The truth about what happened to Fouad Kaady is important. It’s important to bear witness when a member of our community is cut down like this. It’s important to stand up for the person he might have been, rather than accepting the media’s portrayal of him as merely some drug-crazed monster who “had it coming.” It’s important to know just how deep the culture of police violence runs through our cities and towns, and just how fist-in-glove the corporate media has been with the police state. And that’s why this video is important. Even if you think you know the story, you’re not going to believe this. Over the course of a year and a half, Videoistas painfully and meticulously gathered evidence, combed through records and reports, spoke with witnesses, and pieced together the real story. It’s much more disturbing than what you might have seen on KATU, but it’s the truth. And the least we can do for a fallen comrade is to take the time to learn the truth about what really happened to him.

Believe it or not, this story is told in the officers’ own words. And you won’t even believe what you hear.

This five part video series was made by The Portland Indymedia Video Collective and does not represent or speak for the Kaady family.

28 seconds : The Killing of Fouad Kaady, Part 1 of 5

28 seconds : The Killing of Fouad Kaady, Part 2 of 5

28 seconds : The Killing of Fouad Kaady, Part 3 of 5

28 seconds : The Killing of Fouad Kaady, Part 4 of 5

28 seconds : The Killing of Fouad Kaady, Part 5 of 5

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90 Corvallis residents parade silently around courthouse, thinking of those lost to suicide and how to save the next one

Posted by Jenny on July 20th, 2014

Corvallis Gazette-Times, July 20, 2014

Jeff McDaniel speaking at the rally

Jeff McDaniel speaking at the rally

As about 90 people stood in front of the Benton County Courthouse in Corvallis Saturday morning, a father climbed the building’s stone steps, stepped to the microphone and shared his pain.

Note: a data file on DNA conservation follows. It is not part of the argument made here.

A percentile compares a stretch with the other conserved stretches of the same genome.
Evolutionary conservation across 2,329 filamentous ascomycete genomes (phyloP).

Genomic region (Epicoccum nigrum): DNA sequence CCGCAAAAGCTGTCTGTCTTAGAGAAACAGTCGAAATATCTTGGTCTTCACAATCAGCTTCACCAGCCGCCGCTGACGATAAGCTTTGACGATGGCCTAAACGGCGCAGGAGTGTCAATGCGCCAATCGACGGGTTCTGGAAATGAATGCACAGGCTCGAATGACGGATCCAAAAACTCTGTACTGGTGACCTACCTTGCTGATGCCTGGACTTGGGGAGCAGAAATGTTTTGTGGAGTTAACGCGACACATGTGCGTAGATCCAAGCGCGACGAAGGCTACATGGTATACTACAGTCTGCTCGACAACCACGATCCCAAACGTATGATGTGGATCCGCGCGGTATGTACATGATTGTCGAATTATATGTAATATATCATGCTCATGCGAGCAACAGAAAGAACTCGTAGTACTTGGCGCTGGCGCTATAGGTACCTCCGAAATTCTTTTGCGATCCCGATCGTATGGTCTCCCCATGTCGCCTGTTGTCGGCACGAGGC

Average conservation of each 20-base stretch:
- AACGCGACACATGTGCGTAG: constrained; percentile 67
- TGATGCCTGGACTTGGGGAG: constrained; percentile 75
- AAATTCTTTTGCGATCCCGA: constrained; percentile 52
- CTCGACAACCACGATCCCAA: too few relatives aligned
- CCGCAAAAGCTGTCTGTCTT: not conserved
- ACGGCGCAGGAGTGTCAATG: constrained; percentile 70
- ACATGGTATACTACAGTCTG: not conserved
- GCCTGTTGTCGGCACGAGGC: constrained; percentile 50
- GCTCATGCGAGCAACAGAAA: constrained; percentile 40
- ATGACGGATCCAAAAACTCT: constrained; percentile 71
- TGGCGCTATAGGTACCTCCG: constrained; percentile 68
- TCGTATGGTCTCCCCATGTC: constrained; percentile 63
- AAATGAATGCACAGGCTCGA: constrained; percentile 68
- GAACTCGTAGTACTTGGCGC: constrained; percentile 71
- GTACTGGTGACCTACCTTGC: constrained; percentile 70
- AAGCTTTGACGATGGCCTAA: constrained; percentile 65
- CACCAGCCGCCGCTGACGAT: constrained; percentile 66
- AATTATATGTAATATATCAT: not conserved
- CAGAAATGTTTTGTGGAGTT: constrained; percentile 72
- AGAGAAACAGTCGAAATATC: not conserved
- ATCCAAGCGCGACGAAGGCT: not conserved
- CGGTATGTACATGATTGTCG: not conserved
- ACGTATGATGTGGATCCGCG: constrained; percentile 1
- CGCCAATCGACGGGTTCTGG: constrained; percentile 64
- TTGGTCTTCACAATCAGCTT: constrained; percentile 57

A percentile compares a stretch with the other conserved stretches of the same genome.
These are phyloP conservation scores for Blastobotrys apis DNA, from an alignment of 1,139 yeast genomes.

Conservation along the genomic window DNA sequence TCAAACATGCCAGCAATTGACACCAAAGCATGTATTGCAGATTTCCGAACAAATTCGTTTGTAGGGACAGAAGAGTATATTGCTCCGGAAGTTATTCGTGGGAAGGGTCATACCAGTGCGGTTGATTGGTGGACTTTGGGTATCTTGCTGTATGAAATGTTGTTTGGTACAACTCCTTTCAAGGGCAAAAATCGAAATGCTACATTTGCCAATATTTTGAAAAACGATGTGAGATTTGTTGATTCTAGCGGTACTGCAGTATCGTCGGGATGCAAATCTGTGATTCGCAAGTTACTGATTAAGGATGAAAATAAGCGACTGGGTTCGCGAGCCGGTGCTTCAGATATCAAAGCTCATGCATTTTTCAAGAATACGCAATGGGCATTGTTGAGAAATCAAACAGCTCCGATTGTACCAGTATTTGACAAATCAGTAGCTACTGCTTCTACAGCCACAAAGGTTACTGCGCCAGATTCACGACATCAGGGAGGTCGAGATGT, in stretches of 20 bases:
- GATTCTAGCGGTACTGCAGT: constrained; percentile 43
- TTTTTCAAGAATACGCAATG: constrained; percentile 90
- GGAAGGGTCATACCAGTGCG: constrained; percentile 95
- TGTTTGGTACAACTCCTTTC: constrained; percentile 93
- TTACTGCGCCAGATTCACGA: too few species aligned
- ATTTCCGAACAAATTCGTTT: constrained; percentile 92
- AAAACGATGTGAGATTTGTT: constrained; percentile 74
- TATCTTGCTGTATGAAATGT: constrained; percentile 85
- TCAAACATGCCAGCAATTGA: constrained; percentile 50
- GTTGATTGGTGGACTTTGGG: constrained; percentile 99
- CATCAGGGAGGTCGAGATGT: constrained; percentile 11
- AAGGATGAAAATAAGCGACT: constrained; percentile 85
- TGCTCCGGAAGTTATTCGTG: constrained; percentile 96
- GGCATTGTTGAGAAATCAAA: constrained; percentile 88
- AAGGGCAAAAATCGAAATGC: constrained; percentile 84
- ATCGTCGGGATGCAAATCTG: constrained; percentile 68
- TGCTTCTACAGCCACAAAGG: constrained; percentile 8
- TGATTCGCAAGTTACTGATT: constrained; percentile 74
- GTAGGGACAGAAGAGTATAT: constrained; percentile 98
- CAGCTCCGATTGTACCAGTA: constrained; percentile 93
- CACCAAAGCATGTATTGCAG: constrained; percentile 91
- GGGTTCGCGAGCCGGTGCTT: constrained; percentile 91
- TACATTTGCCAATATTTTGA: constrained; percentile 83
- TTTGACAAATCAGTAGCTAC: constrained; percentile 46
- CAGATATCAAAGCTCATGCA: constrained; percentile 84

“My son Kevin killed himself a year ago on Monday,” Jeff McDaniel told the crowd gathered for a march and rally to draw attention to youth suicide in the mid-valley, where an estimated nine teens and young adults have taken their own lives in the past year.

Many of those in the audience knew Kevin, or someone just like him. Those in attendance included staff and clients from Yes House, a residential treatment facility for young people battling addiction and other issues, as well as clients from other local treatment programs and family and friends of suicide victims from Linn and Benton counties.

McDaniel recalled his son as funny and charismatic.

“I loved him tremendously, and I miss him tremendously,” he said.

He also talked about the stigma surrounding suicide — and how stigmatizing mental health issues only makes the problem worse.

“I was ashamed,” he admitted. “I didn’t want to say it. I would have much rather kept it a secret.

“Nobody wants to talk about it,” McDaniel added. “Everyone wants to keep it a secret — and when we do that, we give it so much power.”

He urged the young people in the audience not to keep suicidal feelings bottled up, but find someone to talk to.

“Make it so it’s not a secret any longer,” he said.

Corvallis march 1 - people walkingOther speakers echoed that theme.

March organizer Vanessa Frias grew tearful as she recalled the names of some of the young mid-valley residents who had made the irreversible decision to take their own lives.

“They were really special people,” Frias said. “They meant a lot to other people, and we’re going to remember them today.”

State Rep. Sara Gelser, who helped pass a bill last year to add a second statewide youth suicide prevention services coordinator position, thanked the group for focusing public attention on the issue.